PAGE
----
It’s been almost two years since I took my trip to Thailand to minister to women in the red light districts and learn more about human trafficking. That trip served as a launching pad for my ministry efforts around the world so thank you to all of you who contributed years ago. Being exposed firsthand to the injustice helped me to work through many realities these women face and also misconceptions I had going into it.
There are a couple of things I don’t think I’ll ever forget from that trip. I remember walking through the red light district mid-morning. The night market was no longer set-up and the street was quiet. We were walking through to simply pray and acknowledge the magnitude of work that goes into making it the flashy, tourist trap it becomes at night. Something caught my eye while we were walking through it though and I haven’t been able to shake it since.
As we walked, I looked across the street at a bar that was closed. I noticed the most precious little girl standing in front of the door. She was probably around 5 years old - wearing a pretty dress and tightly squeezing a teddy bear. She watched us as we walked by, intrigued. And then she was pulled inside of the bar by a woman, presumably her mother.
My heart ached. I wanted to go pull her from the bar and take her home with me. In that moment, all I wanted her to know is how loved and valuable she truly is. I wanted her to know that dancing in bars isn’t the norm and it’s not a life she has to live. It breaks my heart to think it very well could be her reality one day.
I’m not suggesting anything bad happened to her, but the innocence she portrayed in such a dark place was the reality I was seeing all around me. Young girls, older men. Beautiful faces with numbers attached to their bikinis. Innocence was being ignored, disrespected, and stolen.
Oh, how I wish these women and girls weren’t in that situation.
But, to my surprise, the biggest lesson I learned while walking those streets was how to have compassion for the men. Many were white. They looked like the men in my life. They were of all ages, but one thing was true of all of them: there was a void in their eyes. And that caused tension in my heart. I suddenly wanted to rescue everyone I saw - men and women alike.
I tried to make eye contact with them. While many would quickly look away, it only took a split second for me to recognize the emptiness in their eyes. They were dark and expressionless. After the first night of being there, I had to control myself from running up to them and asking them why they were there, in the midst of such darkness. Not to scold, but to understand what brokenness in their lives had led them to such a place.
As I looked at the men, my heart broke more and more. I began to wonder if they had lost a loved one, had recently gone through a divorce, were abused themselves, and or something else entirely. As these scenarios filled my heart and mind, Jesus filled my heart and mind with an overwhelming amount of love and compassion for them. Because the truth is that whether it’s the abused or the abuser, the trafficker or the victim, the “john” or the woman dancing in the bar - we all need the love of Jesus Christ. We need the renewal He brings to our lives.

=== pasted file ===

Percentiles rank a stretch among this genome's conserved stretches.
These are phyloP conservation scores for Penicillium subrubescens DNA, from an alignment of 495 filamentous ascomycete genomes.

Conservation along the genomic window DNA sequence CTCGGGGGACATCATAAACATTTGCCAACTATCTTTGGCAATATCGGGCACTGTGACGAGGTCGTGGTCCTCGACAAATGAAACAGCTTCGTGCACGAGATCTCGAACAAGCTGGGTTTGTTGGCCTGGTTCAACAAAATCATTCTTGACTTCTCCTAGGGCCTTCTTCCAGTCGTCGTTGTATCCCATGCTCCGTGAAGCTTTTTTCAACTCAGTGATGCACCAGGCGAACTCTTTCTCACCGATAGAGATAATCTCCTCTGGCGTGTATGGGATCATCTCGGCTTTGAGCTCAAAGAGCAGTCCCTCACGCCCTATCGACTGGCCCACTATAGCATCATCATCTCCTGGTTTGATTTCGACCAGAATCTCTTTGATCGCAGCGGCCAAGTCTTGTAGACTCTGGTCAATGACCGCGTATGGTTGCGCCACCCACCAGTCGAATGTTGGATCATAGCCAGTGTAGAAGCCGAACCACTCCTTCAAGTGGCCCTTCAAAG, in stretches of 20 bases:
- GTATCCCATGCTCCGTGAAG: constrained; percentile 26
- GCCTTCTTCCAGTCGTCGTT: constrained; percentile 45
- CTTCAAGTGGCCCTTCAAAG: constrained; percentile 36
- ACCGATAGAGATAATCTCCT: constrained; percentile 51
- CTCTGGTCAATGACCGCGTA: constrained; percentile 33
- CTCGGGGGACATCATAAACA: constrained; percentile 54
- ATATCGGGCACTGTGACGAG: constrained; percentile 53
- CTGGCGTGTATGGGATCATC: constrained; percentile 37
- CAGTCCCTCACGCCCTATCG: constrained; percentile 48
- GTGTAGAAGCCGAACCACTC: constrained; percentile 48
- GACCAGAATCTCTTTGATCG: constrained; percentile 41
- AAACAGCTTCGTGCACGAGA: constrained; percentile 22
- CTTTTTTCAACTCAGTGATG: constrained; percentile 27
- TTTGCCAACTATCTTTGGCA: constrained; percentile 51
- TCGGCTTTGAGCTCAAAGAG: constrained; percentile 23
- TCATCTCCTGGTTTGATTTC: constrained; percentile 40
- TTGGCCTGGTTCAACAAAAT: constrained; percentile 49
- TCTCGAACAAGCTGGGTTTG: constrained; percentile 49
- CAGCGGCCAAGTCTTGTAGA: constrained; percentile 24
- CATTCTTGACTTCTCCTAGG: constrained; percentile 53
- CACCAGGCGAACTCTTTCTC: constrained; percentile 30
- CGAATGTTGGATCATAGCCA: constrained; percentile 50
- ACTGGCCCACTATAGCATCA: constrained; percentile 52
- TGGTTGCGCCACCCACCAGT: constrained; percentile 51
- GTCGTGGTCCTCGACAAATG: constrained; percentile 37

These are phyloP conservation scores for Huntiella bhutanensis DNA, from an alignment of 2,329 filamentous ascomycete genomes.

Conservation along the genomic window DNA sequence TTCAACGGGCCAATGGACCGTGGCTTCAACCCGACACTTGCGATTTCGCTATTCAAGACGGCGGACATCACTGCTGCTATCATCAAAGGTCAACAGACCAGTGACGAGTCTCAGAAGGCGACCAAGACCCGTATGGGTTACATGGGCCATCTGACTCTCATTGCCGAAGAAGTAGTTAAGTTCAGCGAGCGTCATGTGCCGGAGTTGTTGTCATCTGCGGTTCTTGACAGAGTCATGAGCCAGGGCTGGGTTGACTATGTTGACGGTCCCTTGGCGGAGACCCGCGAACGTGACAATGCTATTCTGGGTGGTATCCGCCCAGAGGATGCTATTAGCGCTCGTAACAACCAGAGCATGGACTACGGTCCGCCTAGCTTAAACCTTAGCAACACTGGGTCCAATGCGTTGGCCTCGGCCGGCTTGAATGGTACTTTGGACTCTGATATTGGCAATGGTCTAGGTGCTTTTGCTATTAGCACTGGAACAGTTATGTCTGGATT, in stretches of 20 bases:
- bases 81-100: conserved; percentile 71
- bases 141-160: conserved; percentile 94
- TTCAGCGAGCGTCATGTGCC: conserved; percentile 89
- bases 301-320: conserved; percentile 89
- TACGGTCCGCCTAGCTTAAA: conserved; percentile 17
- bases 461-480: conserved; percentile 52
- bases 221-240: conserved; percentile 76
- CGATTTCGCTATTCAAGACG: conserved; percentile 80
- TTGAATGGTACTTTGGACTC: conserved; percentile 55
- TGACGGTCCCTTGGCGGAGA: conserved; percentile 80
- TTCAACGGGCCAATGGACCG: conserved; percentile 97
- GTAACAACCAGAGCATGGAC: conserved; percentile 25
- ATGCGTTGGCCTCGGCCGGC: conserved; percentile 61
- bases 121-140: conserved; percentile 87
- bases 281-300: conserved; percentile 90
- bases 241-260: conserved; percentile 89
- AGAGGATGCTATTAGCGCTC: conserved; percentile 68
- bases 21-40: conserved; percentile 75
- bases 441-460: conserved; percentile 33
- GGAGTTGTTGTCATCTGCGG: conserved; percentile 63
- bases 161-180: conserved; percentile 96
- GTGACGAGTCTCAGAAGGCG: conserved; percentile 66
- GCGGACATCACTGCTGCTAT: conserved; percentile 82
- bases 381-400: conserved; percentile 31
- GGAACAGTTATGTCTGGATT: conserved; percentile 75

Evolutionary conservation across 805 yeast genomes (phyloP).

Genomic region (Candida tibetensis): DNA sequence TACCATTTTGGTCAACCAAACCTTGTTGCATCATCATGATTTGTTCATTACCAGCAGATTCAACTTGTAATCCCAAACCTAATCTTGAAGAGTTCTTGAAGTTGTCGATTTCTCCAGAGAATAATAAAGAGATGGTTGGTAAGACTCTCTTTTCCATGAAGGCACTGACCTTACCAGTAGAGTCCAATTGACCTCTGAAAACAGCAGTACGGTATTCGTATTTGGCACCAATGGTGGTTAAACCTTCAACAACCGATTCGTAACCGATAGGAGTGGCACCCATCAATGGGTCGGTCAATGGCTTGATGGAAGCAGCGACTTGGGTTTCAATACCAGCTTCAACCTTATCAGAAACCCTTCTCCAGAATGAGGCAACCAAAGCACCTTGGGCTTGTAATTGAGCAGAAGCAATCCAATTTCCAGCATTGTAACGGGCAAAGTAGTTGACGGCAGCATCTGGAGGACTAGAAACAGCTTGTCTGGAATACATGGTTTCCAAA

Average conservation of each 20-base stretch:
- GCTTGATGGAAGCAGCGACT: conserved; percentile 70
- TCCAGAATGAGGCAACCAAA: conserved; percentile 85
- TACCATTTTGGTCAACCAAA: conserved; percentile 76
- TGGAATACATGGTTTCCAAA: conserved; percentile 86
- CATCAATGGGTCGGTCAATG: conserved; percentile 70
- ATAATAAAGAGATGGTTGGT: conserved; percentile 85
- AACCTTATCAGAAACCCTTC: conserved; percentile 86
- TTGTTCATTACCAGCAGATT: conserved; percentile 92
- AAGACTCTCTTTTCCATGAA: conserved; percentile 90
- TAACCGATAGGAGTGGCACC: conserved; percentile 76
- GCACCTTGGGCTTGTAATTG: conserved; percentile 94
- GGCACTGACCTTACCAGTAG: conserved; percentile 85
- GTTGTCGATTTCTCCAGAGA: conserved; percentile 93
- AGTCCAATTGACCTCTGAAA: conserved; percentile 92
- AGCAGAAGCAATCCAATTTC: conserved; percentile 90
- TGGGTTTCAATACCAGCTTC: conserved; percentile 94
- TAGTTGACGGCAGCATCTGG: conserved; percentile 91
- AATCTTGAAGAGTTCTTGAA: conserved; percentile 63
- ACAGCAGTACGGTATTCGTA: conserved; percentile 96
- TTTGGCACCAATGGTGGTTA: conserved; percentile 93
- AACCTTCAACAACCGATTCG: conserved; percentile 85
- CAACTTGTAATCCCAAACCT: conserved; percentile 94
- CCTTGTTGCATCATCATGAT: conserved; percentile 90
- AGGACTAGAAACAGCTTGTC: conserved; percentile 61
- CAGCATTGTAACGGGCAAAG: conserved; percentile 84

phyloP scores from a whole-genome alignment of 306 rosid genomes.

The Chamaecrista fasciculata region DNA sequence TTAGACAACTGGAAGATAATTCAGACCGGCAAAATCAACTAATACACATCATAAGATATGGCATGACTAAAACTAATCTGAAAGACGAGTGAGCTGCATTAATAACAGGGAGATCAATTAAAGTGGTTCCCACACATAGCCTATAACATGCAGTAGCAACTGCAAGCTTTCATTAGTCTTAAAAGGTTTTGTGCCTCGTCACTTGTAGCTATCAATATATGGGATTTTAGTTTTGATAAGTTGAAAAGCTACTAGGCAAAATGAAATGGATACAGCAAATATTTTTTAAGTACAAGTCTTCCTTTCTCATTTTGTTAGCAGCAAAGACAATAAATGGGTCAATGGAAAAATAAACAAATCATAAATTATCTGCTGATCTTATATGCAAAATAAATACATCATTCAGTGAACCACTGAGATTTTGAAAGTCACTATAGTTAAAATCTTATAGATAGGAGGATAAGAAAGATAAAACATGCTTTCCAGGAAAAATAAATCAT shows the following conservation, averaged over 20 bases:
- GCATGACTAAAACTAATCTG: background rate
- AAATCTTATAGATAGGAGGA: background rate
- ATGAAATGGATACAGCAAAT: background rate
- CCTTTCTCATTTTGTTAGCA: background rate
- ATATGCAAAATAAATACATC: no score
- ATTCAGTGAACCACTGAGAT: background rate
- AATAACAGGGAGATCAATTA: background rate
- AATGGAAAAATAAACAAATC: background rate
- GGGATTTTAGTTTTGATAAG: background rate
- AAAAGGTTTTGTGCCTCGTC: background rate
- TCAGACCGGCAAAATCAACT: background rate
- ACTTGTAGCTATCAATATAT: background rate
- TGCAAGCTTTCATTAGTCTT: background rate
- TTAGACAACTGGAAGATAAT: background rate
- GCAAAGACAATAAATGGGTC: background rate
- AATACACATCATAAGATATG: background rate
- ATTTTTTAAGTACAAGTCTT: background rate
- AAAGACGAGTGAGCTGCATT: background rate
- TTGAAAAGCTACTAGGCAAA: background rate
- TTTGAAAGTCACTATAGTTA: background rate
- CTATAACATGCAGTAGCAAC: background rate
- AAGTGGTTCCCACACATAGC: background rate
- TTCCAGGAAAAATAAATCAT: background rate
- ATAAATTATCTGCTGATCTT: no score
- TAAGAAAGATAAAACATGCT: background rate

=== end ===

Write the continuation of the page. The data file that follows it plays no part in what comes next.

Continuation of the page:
And today, two years later, I still have compassion for the men who are painfully entangled in the injustice of sex trafficking. While they create the majority of the demand for the sex trade, they too are often victimized. It’s easy to demonize “the men” and not love them well. After all, they’re causing the pain. But, Jesus tells us to love our enemies. To love all people as we love ourselves. And if there’s something I know from personal experience, it’s that no one is too far gone or too messed up to receive the transformational love and grace of Jesus Christ.
I pray we won’t victimize men, but play a role in the redemption of manhood. I pray we won’t demonize them, but love them well. I pray that the men of the church will come alongside the men in the darkest places on earth so they can be rescued from the ploys of the enemy.
At the end of the day, we’re all sinners in need of a Savior. Let’s not deny this gift to those who desperately need it because we’re too busy pointing the finger at their faults. Don’t get me wrong, it’s terrible what men (and women) are doing to one another worldwide. I hate it, actually. But there’s only One Solution to overcoming the sin in their lives so let’s start engaging the hurting men of this world instead of adding insult to injury because it’s this deep love - which makes absolutely no sense - that allows men to shift from taking innocence to protecting it.
May we be a people who dare to love so deeply that no one, no matter what they've done or who they are, goes without knowing the powerful, life-changing Gospel of Jesus Christ. It's the only hope dark places like the red light districts in Bangkok, and the people in them, have.